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  1. #1
    Lem
    Guest
    What sort of audio frequency range can be sent from one mobile across
    the network(s) to another mobile?

    To be clear what I mean, if I compare landline phones then they can
    transmitt/receieve something like 300 Hz to 3,400 Hz.



    See More: Frequency response of UK mobiles




  2. #2
    harrogate3
    Guest

    Re: Frequency response of UK mobiles


    "Lem" <[email protected]> wrote in message
    news:[email protected]
    > What sort of audio frequency range can be sent from one mobile

    across
    > the network(s) to another mobile?
    >
    > To be clear what I mean, if I compare landline phones then they can
    > transmitt/receieve something like 300 Hz to 3,400 Hz.
    >


    Traditional 'telephone' response has always been 300-3400, although
    over the last decade or two this has shrunk to 300-3000 or in practice
    300-2500.

    I suspect it would be difficult to make any quantitative assessment of
    the response of a digital phone circuit due to the processing that
    goes on in the handset. A 64Kb path (which is a 'telephone' circuit
    when digitised) is the norm, but some operators - certainly Orange -
    double sample so that the audio path per user is only 32Kb. This means
    that if the sample rate is maintained then the audio response is
    halved, or if the sample rate is reduced then the audio quality must
    suffer.

    A real can or worms this one.


    --
    Woody

    harrogate3 at ntlworld dot com





  3. #3

    Re: Frequency response of UK mobiles

    The answer for landlines in Europe is generally DC to 4kHz. The
    limitations come from the codecs at the transmitting and receiving ends
    of the connection which may be at the telephone exchange for an
    "analogue" line or in the subscriber equipment for an ISDN connection.

    If the terminating equipment at each end is an ISDN interface card in a
    PC, then it is normally possible to send a dc-coupled signal with 4kHz
    bandwidth across the UK, Europe and even to the USA. Within Europe -
    the audio signal is usually exactly the same as that which was
    transmitted. For transatlantic calls there is u-law - A-law
    conversion.

    Given the transparent infrastructure, GSM mobile calls are mostly
    dependent on the particular codecs used for each end of the call and
    the echo cancellers which the network operators use.

    The GSM advanced series of codecs have a high-pass filter at 80Hz,
    while the low-pass filtering is dependent on the anti-alias filter of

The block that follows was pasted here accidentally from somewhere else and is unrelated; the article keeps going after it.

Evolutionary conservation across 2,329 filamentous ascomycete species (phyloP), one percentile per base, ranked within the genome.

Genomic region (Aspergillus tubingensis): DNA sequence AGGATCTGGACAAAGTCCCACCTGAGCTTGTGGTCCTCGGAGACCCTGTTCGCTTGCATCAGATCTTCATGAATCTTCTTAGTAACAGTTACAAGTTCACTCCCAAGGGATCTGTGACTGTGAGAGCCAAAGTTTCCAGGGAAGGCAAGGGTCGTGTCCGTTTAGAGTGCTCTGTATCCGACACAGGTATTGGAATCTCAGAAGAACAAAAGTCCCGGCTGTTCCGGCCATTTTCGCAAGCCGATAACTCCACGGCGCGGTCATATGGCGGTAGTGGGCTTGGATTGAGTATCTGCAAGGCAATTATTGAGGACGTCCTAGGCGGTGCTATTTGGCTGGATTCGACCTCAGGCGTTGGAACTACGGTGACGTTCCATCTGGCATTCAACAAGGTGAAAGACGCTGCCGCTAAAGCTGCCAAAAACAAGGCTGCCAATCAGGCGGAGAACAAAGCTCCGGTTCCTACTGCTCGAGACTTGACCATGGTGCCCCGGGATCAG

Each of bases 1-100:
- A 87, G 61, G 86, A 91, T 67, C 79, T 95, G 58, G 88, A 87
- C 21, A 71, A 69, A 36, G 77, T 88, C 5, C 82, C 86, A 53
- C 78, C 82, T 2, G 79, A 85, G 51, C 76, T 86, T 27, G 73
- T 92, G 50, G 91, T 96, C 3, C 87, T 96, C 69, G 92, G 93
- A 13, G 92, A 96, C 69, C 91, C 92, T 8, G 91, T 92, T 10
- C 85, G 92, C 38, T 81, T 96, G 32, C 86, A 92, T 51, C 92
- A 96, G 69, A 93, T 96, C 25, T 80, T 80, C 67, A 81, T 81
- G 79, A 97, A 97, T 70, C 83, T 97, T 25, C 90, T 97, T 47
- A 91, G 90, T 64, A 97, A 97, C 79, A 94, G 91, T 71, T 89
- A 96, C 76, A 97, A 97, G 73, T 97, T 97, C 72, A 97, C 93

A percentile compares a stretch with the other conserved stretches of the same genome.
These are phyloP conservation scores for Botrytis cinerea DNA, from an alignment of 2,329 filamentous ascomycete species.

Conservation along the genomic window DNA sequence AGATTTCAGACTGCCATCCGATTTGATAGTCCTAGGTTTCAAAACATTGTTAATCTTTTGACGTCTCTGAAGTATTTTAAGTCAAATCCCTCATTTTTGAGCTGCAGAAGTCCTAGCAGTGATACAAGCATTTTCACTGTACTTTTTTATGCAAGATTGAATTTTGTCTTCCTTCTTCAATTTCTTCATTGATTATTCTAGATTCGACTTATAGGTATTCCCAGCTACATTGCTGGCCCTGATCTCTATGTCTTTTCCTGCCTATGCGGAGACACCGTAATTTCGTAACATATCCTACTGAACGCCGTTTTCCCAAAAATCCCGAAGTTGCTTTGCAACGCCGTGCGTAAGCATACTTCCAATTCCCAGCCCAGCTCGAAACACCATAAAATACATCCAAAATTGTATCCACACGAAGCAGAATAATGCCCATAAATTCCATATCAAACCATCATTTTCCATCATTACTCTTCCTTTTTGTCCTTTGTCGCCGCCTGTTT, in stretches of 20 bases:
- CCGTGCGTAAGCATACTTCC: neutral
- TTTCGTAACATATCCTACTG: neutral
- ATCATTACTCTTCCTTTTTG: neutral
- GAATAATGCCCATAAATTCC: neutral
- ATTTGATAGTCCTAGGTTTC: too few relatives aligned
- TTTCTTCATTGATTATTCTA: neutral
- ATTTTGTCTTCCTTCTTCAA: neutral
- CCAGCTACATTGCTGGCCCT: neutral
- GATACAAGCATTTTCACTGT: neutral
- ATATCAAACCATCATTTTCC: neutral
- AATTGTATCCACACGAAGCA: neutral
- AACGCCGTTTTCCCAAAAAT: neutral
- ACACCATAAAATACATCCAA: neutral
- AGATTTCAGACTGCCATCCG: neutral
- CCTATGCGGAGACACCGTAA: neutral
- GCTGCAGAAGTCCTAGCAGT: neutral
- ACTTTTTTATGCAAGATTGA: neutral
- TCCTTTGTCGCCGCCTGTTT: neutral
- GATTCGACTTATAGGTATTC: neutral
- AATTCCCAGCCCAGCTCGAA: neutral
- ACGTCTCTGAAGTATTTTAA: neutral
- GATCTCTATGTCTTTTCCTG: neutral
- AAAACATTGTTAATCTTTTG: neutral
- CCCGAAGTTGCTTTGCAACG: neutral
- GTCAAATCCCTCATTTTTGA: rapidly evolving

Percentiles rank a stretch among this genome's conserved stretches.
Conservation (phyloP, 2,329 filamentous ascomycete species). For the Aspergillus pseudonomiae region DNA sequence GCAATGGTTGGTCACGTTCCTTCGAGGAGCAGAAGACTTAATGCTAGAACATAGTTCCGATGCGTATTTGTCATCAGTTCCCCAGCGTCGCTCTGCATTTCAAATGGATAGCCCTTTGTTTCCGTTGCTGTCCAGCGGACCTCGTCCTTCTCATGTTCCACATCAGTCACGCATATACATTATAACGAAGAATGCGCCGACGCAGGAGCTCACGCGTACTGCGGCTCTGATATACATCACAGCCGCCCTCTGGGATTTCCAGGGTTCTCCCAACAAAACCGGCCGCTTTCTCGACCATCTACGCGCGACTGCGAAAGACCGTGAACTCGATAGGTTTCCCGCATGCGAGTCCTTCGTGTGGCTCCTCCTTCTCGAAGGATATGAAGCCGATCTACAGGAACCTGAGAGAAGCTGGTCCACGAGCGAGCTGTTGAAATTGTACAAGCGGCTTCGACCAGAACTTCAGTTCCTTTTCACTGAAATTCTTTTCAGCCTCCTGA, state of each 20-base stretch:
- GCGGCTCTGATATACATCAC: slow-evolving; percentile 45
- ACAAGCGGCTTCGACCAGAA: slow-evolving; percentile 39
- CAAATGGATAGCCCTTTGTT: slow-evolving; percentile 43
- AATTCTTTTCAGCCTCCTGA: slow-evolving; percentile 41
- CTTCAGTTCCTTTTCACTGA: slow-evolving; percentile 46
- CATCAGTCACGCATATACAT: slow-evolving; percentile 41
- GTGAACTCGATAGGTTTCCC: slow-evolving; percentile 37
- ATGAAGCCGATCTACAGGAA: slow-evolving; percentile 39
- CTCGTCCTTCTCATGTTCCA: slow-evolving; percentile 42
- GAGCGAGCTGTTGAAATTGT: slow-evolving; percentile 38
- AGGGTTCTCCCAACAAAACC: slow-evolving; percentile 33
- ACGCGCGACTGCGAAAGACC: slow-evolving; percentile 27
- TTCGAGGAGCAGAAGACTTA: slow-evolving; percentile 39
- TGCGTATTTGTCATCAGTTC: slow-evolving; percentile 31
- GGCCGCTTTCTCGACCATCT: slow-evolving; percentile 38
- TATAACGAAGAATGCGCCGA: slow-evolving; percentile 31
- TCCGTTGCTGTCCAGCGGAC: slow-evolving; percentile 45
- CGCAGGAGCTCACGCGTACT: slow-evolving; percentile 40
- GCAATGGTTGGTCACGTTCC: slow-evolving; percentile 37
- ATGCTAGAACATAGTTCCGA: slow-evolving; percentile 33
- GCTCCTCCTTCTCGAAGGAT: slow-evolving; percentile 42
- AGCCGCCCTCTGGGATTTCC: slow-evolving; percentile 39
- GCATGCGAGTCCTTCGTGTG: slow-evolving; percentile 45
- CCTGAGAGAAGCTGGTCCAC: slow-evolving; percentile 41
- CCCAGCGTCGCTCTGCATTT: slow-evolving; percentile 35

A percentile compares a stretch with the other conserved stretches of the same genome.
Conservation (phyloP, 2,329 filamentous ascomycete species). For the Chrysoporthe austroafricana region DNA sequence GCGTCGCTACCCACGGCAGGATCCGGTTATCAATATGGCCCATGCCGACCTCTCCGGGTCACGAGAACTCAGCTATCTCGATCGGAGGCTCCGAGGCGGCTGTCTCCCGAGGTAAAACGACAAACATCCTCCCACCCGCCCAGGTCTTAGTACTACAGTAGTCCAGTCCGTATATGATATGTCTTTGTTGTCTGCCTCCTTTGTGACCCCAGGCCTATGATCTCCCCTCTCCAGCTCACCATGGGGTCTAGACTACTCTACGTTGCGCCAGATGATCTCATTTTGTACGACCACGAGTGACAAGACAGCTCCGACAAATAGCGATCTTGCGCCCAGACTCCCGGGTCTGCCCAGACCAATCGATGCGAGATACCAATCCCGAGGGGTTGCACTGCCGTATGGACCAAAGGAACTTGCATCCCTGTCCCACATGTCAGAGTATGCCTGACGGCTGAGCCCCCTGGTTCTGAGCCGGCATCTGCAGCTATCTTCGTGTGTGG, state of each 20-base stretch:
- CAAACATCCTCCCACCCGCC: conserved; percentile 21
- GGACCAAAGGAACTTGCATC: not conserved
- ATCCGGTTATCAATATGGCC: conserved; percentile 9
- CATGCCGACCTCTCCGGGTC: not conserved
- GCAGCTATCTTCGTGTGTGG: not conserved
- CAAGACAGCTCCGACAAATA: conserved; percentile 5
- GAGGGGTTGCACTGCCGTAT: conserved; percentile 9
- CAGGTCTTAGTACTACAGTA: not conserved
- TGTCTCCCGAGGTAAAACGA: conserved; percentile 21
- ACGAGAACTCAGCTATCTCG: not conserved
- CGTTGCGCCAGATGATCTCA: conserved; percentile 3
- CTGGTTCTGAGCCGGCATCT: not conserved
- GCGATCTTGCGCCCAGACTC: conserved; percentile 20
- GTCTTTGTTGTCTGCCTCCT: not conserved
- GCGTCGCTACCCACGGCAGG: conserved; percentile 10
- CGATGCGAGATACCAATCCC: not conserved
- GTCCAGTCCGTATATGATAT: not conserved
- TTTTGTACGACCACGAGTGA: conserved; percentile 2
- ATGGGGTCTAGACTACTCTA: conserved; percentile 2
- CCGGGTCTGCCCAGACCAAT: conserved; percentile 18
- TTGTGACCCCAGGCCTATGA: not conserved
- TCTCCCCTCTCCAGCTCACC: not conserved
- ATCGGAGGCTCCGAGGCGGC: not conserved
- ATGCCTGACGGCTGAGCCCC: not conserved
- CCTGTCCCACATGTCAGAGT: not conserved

the ADC in the phone. A low-pass corner frequency of around 3.7 or
    3.8kHz is common.
    The GSM standard-rate codecs have a bug in the specification such that
    the high-pass filter does not significantly block dc. This means that
    the actual response will depend on how the manufacturer has chosen to
    implement their design.

    Network operators sometimes choose different codecs from among those
    supported by the phone so as to provide the best audio quality when the
    network is not very busy and allow degraded quality but more calls when
    the network is congested.

    Other issues are variations in the uplink gain that various mobile
    network operators have set - there is a variation of at least 10dB from
    the "quietest" to the "loudest" across Europe. Some operators also
    apply automatic gain control which can interact in interesting ways
    with the processing in the phones.

    When making such measurements on mobile phones it is essential to use
    specially constructed test signals, because a constant tone will be
    removed by the noise suppression software in the phone after a short
    time.

    Just to add to the confusion, the word "codec" has two meanings here.
    In the GSM context it is the software which encodes the speech using a
    lossy compression scheme, whereas in the landline context it is the
    combined ADC/DAC which also includes bandpass filtering and A-law or
    u-law "logarithmic" amplitude compression.

    John




  4. #4
    JW
    Guest

    Re: Frequency response of UK mobiles

    Lem wrote:
    > What sort of audio frequency range can be sent from one mobile across
    > the network(s) to another mobile?
    >
    > To be clear what I mean, if I compare landline phones then they can
    > transmitt/receieve something like 300 Hz to 3,400 Hz.


    Standard network codecs are all narrowband, so they'll all
    sample at 8kHz, which limits the upper frequency. I think
    you can get wideband terminals, but they would be making
    data calls.



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